JUNE 28th, 2020, SCHOTTLER GENERAL HOSPITAL, LIBERTY CITY, 8:24 AM. . . .
I woke up in a hospital bed with my leg wrapped in gauze. I was trying to figure out how I got here, but then just remembered that my mother just passed away, and in a fit of anger, I ran into the street and got hit by a car, breaking my leg. I looked around the room and saw a doctor writing on a clipboard glance up at me, and then go back to his notes. Oh, God. . . I'm so sorry, Mom. . .
"So you're finally awake, huh?" He remarked. I asked, "How long was I out for?"
"You went into a coma for three days. That was quite an injury you had. Good thing we repaired the tibia and femur bones in your leg. Try moving it." The doctor told me. I started moving my leg around and it felt as good as new.
"How did you do this? I thought fractures like this took months to heal." I asked in awe. The doctor laughed, "This isn't 2012! It took us about two hours to complete the procedure. This is the result of years of medical research! But, you've just got back from the war, so I guess you're still getting adjusted to the way things are in the real world."
He's making me feel like I'm a dinosaur. I'm only 27 years old, for Christ's sake! I keep up with the times! Well, sort of.
"What happened with my mom?" I asked quietly with my eyes glued to the floor.
"Her body was cremated while you were in your coma. Her ashes are in this box here, if you want them." It was a wooden container about the size of a small shoe box. I took them and put them on my bedside table.
When the doctor left the room and shut the door behind him. I then saw through the window on the door, that my doctor was talking to two police officers, and he was pointing to which room I was in. I then knew they were going to arrest me for beating up a doctor, pushing a guy down, and destruction of private property (throwing a chair out the window and destroying a bunch of stuff) when my mom died and I went on a rampage. I removed the needle out of my arm which was feeding sedatives into my bloodstream. I locked the door and got my clothes out of the closet they had there in the room. I took off my hospital gown and quickly started to put on my boxers, socks, jeans, white t-shirt, boots, dogtags, and my combat jacket.
I managed to get on my jeans, boxers, t-shirt, and dogtags on by the time I heard a knock on the door, telling me to open up. I saw it was the police officers that were just being directed to my room. I opened the door and they said, "LCPD, Mr. Ryder. You're under arrest. Now, I'm going to have to ask that you cooperate-" Before he could finish his sentence, I slammed the door shut and locked it. I grabbed my bed and moved it in front of the door.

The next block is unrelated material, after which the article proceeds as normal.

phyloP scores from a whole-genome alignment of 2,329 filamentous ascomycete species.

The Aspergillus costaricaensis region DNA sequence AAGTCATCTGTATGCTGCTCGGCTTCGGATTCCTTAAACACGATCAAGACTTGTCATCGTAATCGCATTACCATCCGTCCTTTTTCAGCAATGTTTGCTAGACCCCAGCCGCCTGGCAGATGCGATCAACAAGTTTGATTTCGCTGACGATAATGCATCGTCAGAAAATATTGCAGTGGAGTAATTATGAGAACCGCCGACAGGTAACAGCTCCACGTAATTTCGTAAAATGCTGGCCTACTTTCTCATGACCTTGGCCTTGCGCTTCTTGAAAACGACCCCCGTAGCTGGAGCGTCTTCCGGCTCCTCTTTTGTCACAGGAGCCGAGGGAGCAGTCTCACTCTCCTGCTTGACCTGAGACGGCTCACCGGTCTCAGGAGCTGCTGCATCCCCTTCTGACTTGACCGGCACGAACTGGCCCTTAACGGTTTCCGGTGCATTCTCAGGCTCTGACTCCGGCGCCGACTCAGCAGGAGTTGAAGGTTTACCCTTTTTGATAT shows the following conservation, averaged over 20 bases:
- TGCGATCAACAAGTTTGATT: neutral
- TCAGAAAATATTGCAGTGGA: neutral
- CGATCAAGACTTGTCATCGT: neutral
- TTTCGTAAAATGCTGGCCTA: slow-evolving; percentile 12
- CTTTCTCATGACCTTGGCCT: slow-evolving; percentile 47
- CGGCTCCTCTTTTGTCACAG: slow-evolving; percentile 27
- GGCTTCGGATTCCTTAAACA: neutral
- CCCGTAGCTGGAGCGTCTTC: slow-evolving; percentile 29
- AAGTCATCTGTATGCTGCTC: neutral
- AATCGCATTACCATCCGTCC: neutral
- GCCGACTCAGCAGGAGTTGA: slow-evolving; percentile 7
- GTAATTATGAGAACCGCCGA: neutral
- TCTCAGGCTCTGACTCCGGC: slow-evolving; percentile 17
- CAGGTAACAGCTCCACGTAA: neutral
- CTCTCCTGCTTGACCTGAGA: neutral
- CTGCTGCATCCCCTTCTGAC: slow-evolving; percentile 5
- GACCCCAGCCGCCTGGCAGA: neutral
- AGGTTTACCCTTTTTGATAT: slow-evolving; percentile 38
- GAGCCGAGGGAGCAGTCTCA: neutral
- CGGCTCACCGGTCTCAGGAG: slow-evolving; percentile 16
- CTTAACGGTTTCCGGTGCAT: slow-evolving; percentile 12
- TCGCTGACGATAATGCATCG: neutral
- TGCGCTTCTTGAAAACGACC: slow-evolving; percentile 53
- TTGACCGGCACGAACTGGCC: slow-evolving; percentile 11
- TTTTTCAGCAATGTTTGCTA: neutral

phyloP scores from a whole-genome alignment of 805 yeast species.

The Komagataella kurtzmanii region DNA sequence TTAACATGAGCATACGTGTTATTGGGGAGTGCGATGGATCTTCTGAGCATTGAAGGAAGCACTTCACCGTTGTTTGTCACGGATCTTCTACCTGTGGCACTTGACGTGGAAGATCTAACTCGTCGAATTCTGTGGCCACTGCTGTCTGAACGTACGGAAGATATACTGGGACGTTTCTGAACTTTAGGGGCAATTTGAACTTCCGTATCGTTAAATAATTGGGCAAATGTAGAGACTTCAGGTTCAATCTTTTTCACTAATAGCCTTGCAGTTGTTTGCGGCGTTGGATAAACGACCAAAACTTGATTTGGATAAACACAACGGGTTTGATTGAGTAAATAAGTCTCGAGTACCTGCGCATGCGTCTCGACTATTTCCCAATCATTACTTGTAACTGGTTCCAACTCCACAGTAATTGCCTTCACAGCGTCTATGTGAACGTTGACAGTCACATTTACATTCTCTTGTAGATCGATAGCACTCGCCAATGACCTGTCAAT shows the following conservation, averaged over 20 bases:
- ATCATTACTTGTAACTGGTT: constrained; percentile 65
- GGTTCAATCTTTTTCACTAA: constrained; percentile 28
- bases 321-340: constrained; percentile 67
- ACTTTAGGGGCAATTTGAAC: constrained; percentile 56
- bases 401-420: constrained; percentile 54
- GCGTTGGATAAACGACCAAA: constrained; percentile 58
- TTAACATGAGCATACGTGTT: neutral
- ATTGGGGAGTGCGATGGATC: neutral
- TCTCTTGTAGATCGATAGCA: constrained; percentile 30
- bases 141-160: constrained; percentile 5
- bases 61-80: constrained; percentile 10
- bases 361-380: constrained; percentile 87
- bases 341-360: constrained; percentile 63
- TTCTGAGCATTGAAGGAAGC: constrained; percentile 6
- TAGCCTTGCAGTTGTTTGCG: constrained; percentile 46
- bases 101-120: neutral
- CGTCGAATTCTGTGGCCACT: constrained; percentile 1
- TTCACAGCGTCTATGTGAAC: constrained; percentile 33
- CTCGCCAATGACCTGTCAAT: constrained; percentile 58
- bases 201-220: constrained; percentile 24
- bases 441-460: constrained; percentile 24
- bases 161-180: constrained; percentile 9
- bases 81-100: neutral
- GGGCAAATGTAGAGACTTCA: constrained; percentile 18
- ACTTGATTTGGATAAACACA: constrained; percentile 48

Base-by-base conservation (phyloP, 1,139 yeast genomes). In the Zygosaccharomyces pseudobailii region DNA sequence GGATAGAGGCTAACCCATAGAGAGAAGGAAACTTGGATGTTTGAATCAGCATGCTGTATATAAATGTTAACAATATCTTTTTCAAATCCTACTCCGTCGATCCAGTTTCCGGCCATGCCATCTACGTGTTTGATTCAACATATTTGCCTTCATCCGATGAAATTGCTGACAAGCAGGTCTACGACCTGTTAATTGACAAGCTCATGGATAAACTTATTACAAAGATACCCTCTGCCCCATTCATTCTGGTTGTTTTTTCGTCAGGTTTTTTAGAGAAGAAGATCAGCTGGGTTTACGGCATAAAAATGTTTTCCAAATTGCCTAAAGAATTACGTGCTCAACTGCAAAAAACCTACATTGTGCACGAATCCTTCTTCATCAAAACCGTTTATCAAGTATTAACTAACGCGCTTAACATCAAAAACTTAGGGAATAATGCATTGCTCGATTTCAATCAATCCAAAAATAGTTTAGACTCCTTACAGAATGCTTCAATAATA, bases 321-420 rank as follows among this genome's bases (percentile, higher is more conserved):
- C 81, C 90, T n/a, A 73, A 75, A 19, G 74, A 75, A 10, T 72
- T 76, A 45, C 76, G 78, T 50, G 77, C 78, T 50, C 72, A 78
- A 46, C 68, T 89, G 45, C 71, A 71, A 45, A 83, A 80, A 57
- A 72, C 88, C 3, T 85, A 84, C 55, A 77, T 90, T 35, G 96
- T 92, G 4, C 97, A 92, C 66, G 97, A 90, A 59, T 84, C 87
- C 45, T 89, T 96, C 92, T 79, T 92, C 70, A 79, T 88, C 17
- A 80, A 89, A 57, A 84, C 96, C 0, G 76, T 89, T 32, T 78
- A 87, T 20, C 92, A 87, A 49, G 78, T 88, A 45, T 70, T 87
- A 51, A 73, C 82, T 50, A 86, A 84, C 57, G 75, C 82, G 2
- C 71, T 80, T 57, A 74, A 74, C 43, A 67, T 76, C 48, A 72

"Open up! You've got nowhere to run!" They started to pound on the door, trying to break it down. I laced up my boots and threw them around my neck, and threw my jacket over my shoulder. I pulled the fire alarm, setting off the sprinklers, trying to give the cops something else to deal with instead of me. I grabbed the desk chair in the room and threw it out the window. "Just leave me alone, I didn't do anything!" I yelled at the cops. I grabbed my mother's ashes and I jumped out the window (I was on the second floor), cutting my bicep pretty badly on a piece of glass protruding from the panel, landing on top of an ambulance parked outside the hospital. I howled in pain when I landed feet first on several shards of glass which were on the roof of the ambulance. I fell over in pain and toppled off the ambulance roof.
I crawled into the ambulance and started it up. I put my mother's box of ashes on the passenger seat and hit the gas. I turned on the sirens to get traffic to move out of the way. I lost the cops and drove to an alleyway in Hove Beach next to Comrade's Bar.
I turned off the sirens and put the ambulance in park and crawled into the back of the ambulance to get medical supplies. I grabbed forceps, hydrogen peroxide, stitches and a needle, several gauze pads, a few bottles of painkillers, and a metal tray. I started pulling out each shard of glass and placing them on the metal tray. I opened up a bottle of Valium and took a couple pills to dull the pain. When I finished taking the glass out, I rubbed hydrogen peroxide on the wounds. I then did the same to the cut on my arm, then stitched it back up. I took the painkillers and put them in my jacket pockets for later. I put on my boots and jacket and left the ambulance with my mother's box of ashes clutched under my arm. I am going to fulfill her wishes and sprinkle her ashes off of Bullworth Pier, where we talked after my graduation ceremony ten years ago.
I bought a one way bus ticket to Bullworth and started remembering my teenage years there. I haven't been there for years, and I'm starting to wonder if the place has changed in the time I've been gone. I got on the bus and gave the bus driver my ticket. He ripped my ticket in half, and gave me back one of the halves. I took my seat in the middle of the bus and went to sleep. I kept having horrible dreams about the war, and how many brave men and women I watched die. I kept waking up in cold sweats and got barely any sleep. I took more pills to help calm me down and kept looking out the window, thinking about how I'm going to support myself now that I'm back from the war. The job market is in the worst shape since The Great Depression and being an ex-Marine doesn't mean shit to anyone. I don't want to return to my criminal lifestyle, but what other choice do I have? I'm homeless, and I only have four bucks to my name. But enough about that: I just need to take care of my mother's ashes, and then I need to figure out what I'm gonna do from there. . .